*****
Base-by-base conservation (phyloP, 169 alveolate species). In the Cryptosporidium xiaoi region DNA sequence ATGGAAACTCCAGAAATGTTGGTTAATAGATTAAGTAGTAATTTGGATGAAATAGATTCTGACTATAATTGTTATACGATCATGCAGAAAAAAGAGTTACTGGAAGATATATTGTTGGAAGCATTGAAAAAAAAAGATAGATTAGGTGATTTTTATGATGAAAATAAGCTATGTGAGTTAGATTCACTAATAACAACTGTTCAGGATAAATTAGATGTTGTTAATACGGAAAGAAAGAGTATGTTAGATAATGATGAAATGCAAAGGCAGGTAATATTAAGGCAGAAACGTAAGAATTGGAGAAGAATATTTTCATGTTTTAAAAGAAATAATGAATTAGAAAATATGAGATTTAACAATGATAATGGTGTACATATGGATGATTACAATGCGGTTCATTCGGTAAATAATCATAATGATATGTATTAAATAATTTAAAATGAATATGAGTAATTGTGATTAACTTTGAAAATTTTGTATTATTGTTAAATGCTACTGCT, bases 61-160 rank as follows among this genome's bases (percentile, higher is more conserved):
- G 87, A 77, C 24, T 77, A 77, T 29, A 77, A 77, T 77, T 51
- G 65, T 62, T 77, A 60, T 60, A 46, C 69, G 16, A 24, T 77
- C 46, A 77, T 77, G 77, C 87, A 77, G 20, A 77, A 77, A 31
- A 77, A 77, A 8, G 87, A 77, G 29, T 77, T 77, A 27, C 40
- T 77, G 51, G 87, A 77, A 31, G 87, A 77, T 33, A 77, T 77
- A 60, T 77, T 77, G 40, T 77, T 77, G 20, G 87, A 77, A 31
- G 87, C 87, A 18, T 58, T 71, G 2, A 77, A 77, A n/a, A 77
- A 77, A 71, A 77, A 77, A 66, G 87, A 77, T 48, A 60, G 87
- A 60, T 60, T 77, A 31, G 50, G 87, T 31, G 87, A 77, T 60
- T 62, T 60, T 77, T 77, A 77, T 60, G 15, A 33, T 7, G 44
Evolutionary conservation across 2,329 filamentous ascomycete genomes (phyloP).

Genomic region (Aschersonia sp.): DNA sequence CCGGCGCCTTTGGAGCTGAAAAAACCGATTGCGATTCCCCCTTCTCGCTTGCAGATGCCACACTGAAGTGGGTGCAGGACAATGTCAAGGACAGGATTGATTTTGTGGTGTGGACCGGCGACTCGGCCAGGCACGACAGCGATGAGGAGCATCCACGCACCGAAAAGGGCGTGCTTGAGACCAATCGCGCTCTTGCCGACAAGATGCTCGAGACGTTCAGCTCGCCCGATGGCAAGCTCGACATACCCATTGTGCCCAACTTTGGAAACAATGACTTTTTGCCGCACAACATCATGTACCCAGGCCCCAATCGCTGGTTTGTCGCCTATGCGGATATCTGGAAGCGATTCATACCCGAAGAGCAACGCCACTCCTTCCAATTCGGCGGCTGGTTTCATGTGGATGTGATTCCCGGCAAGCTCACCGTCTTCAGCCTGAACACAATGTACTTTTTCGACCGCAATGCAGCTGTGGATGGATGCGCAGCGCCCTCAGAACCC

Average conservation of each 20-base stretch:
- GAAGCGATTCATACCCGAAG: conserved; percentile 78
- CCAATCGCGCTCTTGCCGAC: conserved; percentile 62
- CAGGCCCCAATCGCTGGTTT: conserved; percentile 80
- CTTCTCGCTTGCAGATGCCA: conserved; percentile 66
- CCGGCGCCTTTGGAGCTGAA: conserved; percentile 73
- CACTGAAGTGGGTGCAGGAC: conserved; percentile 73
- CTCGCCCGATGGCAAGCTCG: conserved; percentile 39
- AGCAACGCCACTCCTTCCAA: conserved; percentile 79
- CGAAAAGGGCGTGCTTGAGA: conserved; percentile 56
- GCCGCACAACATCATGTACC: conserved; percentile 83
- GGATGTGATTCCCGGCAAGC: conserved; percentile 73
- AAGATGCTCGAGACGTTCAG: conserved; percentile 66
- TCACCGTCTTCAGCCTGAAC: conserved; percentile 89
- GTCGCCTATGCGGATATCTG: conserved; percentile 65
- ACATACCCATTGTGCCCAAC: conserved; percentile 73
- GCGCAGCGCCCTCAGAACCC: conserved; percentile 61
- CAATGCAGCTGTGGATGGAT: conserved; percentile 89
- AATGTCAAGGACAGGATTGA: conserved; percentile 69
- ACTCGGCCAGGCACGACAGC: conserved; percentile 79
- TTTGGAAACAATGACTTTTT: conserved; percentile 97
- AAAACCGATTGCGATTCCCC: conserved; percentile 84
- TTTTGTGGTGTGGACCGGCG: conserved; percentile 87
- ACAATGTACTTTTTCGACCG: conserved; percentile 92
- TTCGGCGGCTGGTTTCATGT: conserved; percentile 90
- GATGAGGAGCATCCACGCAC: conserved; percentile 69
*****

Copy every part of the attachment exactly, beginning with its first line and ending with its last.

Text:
Base-by-base conservation (phyloP, 169 alveolate species). In the Cryptosporidium xiaoi region DNA sequence ATGGAAACTCCAGAAATGTTGGTTAATAGATTAAGTAGTAATTTGGATGAAATAGATTCTGACTATAATTGTTATACGATCATGCAGAAAAAAGAGTTACTGGAAGATATATTGTTGGAAGCATTGAAAAAAAAAGATAGATTAGGTGATTTTTATGATGAAAATAAGCTATGTGAGTTAGATTCACTAATAACAACTGTTCAGGATAAATTAGATGTTGTTAATACGGAAAGAAAGAGTATGTTAGATAATGATGAAATGCAAAGGCAGGTAATATTAAGGCAGAAACGTAAGAATTGGAGAAGAATATTTTCATGTTTTAAAAGAAATAATGAATTAGAAAATATGAGATTTAACAATGATAATGGTGTACATATGGATGATTACAATGCGGTTCATTCGGTAAATAATCATAATGATATGTATTAAATAATTTAAAATGAATATGAGTAATTGTGATTAACTTTGAAAATTTTGTATTATTGTTAAATGCTACTGCT, bases 61-160 rank as follows among this genome's bases (percentile, higher is more conserved):
- G 87, A 77, C 24, T 77, A 77, T 29, A 77, A 77, T 77, T 51
- G 65, T 62, T 77, A 60, T 60, A 46, C 69, G 16, A 24, T 77
- C 46, A 77, T 77, G 77, C 87, A 77, G 20, A 77, A 77, A 31
- A 77, A 77, A 8, G 87, A 77, G 29, T 77, T 77, A 27, C 40
- T 77, G 51, G 87, A 77, A 31, G 87, A 77, T 33, A 77, T 77
- A 60, T 77, T 77, G 40, T 77, T 77, G 20, G 87, A 77, A 31
- G 87, C 87, A 18, T 58, T 71, G 2, A 77, A 77, A n/a, A 77
- A 77, A 71, A 77, A 77, A 66, G 87, A 77, T 48, A 60, G 87
- A 60, T 60, T 77, A 31, G 50, G 87, T 31, G 87, A 77, T 60
- T 62, T 60, T 77, T 77, A 77, T 60, G 15, A 33, T 7, G 44
Evolutionary conservation across 2,329 filamentous ascomycete genomes (phyloP).

Genomic region (Aschersonia sp.): DNA sequence CCGGCGCCTTTGGAGCTGAAAAAACCGATTGCGATTCCCCCTTCTCGCTTGCAGATGCCACACTGAAGTGGGTGCAGGACAATGTCAAGGACAGGATTGATTTTGTGGTGTGGACCGGCGACTCGGCCAGGCACGACAGCGATGAGGAGCATCCACGCACCGAAAAGGGCGTGCTTGAGACCAATCGCGCTCTTGCCGACAAGATGCTCGAGACGTTCAGCTCGCCCGATGGCAAGCTCGACATACCCATTGTGCCCAACTTTGGAAACAATGACTTTTTGCCGCACAACATCATGTACCCAGGCCCCAATCGCTGGTTTGTCGCCTATGCGGATATCTGGAAGCGATTCATACCCGAAGAGCAACGCCACTCCTTCCAATTCGGCGGCTGGTTTCATGTGGATGTGATTCCCGGCAAGCTCACCGTCTTCAGCCTGAACACAATGTACTTTTTCGACCGCAATGCAGCTGTGGATGGATGCGCAGCGCCCTCAGAACCC

Average conservation of each 20-base stretch:
- GAAGCGATTCATACCCGAAG: conserved; percentile 78
- CCAATCGCGCTCTTGCCGAC: conserved; percentile 62
- CAGGCCCCAATCGCTGGTTT: conserved; percentile 80
- CTTCTCGCTTGCAGATGCCA: conserved; percentile 66
- CCGGCGCCTTTGGAGCTGAA: conserved; percentile 73
- CACTGAAGTGGGTGCAGGAC: conserved; percentile 73
- CTCGCCCGATGGCAAGCTCG: conserved; percentile 39
- AGCAACGCCACTCCTTCCAA: conserved; percentile 79
- CGAAAAGGGCGTGCTTGAGA: conserved; percentile 56
- GCCGCACAACATCATGTACC: conserved; percentile 83
- GGATGTGATTCCCGGCAAGC: conserved; percentile 73
- AAGATGCTCGAGACGTTCAG: conserved; percentile 66
- TCACCGTCTTCAGCCTGAAC: conserved; percentile 89
- GTCGCCTATGCGGATATCTG: conserved; percentile 65
- ACATACCCATTGTGCCCAAC: conserved; percentile 73
- GCGCAGCGCCCTCAGAACCC: conserved; percentile 61
- CAATGCAGCTGTGGATGGAT: conserved; percentile 89
- AATGTCAAGGACAGGATTGA: conserved; percentile 69
- ACTCGGCCAGGCACGACAGC: conserved; percentile 79
- TTTGGAAACAATGACTTTTT: conserved; percentile 97
- AAAACCGATTGCGATTCCCC: conserved; percentile 84
- TTTTGTGGTGTGGACCGGCG: conserved; percentile 87
- ACAATGTACTTTTTCGACCG: conserved; percentile 92
- TTCGGCGGCTGGTTTCATGT: conserved; percentile 90
- GATGAGGAGCATCCACGCAC: conserved; percentile 69